RSPCA Cymru fears a financial recession could leave Wales facing an even deeper equine crisis - with the charity already inundated with calls about horses in need.

Since coronavirus lockdown measures were announced on March 23, the animal welfare charity has received reports of 195 incidents about horses in Wales - prompting fears that worse is to come if an economic recession follows the pandemic.

A total of 11 reports have been made in Powys, on top of 77 reports in the county during 2019.

In 2019, 2,145 equine incidents were reported to the RSPCA in Wales - 10 per cent of all horse incidents brought to the charity's attention; highlighting how Wales is "disproportionately hit" by equine issues.

While lockdown figures are proportionately lower than the previous calendar year; with coronavirus restrictions meaning people are less likely to witness welfare issues, the RSPCA say the latest data is still a "serious cause for concern".

The RSPCA is now appealing for vital donations to help keep its officers on the frontline tending to at-risk horses during the coronavirus crisis, and to prepare it for a possible influx of horses and ponies desperately in need of help.

Christine McNeil, the charity’s national equine inspectors coordinator said: “This is a truly worrying time for equine charities - we still haven’t got a handle on the repercussions of the current horse crisis, and it now looks like the worst is yet to come.

“In Wales, 2,145 equine incidents were reported to us in 2019 - and the scale of incidents suggest Wales is being disproportionately hit by equine problems. The numbers of incidents being brought to our attention during lockdown is also a serious cause for concern. We're now worried that a financial recession could make the problem even worse.

“With such a huge number of horses in our care, and so many in private boarding, at great cost, we have already had to adapt how we try to help as many horses as we can.

“Several ‘herds’ of horses in need are being cared for in situ with our officers visiting regularly to feed and care for them, until we can find spaces in one of our centres for them, or funds to transport them to private boarding."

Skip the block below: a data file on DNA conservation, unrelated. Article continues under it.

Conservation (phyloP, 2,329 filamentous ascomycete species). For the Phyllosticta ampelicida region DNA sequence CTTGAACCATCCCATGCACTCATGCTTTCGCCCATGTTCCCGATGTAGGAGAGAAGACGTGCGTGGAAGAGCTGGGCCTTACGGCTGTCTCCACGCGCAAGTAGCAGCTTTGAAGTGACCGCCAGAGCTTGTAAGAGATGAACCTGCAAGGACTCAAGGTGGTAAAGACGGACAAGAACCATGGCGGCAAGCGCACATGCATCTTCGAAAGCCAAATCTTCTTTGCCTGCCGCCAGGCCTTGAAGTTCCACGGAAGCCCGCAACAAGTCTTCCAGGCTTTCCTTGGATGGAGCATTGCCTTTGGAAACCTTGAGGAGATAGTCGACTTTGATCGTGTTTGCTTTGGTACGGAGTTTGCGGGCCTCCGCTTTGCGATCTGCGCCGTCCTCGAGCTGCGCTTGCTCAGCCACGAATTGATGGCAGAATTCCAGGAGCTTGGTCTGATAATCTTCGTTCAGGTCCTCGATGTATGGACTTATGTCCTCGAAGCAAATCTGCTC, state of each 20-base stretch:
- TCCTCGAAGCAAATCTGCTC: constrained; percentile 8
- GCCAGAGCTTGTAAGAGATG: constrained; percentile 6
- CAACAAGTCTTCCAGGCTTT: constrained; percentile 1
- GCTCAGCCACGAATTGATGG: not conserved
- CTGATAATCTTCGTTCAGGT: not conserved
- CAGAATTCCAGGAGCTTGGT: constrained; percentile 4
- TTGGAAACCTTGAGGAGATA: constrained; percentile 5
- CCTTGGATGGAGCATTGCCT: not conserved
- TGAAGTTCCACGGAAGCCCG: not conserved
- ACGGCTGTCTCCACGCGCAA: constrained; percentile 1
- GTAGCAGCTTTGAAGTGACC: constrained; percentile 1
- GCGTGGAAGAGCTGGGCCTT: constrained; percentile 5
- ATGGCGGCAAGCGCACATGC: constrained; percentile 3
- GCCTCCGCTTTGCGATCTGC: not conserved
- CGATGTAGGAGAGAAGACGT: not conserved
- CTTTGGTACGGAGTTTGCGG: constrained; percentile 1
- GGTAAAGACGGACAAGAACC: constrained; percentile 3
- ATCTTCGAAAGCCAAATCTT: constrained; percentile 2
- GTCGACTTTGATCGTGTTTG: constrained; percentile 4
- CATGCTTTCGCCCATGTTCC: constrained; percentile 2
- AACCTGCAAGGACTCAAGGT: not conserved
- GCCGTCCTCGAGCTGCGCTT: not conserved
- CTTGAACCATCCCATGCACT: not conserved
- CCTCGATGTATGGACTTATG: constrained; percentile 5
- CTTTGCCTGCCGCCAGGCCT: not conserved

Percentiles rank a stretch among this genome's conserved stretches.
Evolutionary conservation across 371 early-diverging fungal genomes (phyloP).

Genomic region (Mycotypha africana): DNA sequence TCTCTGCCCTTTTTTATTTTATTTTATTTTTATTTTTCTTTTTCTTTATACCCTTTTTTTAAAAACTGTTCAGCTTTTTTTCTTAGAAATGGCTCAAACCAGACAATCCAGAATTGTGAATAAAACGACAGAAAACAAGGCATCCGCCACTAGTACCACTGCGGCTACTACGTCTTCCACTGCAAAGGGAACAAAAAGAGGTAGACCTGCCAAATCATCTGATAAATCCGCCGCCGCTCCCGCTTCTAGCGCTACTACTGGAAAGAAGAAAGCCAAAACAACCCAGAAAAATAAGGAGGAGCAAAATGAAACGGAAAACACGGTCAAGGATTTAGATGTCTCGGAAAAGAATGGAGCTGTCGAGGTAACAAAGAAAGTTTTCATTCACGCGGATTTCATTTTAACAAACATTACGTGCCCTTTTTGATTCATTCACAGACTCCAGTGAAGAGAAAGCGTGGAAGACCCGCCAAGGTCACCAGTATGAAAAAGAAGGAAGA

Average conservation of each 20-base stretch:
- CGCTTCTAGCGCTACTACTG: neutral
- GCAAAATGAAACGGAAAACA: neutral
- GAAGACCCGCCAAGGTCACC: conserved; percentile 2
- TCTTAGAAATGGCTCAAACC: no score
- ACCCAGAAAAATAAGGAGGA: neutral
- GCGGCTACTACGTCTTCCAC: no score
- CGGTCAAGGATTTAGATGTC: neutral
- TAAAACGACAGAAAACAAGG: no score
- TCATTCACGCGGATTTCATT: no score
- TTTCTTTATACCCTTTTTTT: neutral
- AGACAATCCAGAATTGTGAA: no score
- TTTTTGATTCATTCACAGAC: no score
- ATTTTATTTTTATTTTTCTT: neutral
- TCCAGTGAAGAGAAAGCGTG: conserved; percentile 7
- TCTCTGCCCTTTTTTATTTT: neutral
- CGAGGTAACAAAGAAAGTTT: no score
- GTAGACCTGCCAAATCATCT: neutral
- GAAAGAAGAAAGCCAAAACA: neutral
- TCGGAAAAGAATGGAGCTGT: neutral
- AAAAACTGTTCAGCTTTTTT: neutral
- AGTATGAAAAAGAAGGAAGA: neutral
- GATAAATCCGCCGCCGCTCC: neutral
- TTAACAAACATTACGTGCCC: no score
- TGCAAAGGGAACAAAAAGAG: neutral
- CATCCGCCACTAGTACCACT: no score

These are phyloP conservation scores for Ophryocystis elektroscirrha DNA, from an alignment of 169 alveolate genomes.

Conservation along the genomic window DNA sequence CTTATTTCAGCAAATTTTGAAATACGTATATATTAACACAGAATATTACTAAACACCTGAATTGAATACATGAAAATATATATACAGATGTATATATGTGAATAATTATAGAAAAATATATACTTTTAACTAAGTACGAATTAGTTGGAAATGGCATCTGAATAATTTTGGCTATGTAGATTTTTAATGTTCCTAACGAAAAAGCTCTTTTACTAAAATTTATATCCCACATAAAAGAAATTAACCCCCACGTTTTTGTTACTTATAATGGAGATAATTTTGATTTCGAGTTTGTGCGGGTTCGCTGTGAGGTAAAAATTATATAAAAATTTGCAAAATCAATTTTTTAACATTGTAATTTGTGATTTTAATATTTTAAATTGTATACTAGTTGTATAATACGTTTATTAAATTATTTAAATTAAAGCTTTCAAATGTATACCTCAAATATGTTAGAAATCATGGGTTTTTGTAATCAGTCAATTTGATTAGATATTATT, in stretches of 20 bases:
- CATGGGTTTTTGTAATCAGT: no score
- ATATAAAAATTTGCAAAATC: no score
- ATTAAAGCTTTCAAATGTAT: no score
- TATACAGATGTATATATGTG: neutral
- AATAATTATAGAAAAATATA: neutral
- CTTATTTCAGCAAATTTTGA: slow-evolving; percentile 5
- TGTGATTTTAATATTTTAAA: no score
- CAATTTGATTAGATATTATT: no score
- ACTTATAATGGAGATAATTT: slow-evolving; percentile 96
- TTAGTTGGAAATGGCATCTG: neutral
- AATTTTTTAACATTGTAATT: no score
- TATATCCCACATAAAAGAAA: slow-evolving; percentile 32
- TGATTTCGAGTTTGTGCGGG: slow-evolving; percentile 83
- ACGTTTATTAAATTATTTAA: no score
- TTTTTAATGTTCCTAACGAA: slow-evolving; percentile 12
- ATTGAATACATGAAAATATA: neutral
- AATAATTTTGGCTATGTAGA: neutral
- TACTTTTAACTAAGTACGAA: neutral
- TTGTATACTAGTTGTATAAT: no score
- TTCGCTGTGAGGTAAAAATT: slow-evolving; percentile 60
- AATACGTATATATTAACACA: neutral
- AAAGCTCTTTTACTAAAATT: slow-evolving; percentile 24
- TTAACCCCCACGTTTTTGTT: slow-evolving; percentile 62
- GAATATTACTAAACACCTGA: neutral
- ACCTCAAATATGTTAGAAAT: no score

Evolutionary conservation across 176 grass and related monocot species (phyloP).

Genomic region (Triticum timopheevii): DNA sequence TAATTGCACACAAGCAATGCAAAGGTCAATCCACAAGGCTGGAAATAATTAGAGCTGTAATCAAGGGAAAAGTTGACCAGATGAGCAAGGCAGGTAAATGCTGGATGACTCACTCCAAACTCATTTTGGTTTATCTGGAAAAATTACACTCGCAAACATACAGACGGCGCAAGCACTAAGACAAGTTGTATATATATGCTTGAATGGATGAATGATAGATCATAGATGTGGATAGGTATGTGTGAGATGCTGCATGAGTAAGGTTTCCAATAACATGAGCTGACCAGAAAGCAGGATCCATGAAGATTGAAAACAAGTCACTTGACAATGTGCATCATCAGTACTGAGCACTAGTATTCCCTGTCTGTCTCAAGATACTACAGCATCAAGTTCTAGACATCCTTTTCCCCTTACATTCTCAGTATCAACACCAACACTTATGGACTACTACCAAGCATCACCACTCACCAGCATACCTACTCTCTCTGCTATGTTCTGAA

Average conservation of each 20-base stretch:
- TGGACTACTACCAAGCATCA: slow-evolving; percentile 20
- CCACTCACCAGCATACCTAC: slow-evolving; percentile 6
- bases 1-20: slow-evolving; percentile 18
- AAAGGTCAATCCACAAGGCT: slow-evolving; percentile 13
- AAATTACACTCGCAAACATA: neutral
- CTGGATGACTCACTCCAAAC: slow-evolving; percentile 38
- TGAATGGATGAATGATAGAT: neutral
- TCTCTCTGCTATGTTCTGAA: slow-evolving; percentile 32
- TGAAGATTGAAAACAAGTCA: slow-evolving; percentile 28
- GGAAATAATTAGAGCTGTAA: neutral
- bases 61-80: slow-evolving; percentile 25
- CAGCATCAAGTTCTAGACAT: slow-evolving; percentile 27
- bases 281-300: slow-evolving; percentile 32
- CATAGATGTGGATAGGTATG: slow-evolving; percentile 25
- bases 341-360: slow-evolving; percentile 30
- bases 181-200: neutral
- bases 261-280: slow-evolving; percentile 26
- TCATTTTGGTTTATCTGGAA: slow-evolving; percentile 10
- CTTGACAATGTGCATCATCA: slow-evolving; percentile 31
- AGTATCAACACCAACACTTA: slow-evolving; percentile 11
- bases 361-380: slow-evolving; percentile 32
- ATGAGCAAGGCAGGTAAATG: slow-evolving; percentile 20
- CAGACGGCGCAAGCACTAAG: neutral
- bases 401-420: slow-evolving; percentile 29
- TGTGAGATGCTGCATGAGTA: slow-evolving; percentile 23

Continued overbreeding, coupled with falling demand for some types of horses, has created a surplus of unwanted equines.

Threats of a financial recession this year has led to fears that irresponsible horse breeders will continue to breed their animals in a bid to turn a quick profit and that existing horse owners will struggle financially to keep their animals and cover vet bills.

Many of the horses rescued by the RSPCA come into the charity’s care for rehoming. Rescue organisations in Wales have been able to rehome horses and other pets since May 15; after the Welsh Government pointed to new Guidance that has been published by the Animal Welfare Network for Wales; meaning people can adopt these rescued equines once again.

Inspector McNeil added: “The public’s help is absolutely vital to keep the RSPCA afloat during this extremely difficult time. We can’t stress how much we need loving homes for our horses and ponies, and we are urging those with experience of horses to please consider rehoming one of our wonderful rescue horses.

“Last year (2019), across England and Wales, we rehomed 242 horses and ponies to loving new homes, with many going on to become superb children’s riding ponies, happy hacking horses, fantastic project youngsters, and wonderful retired companions.”

To help the RSPCA keep rescuing horses, providing them with essential veterinary care, rehabilitation, and finding them new homes through these unprecedented times, please donate whatever you can spare at www.rspca.org.uk/covid.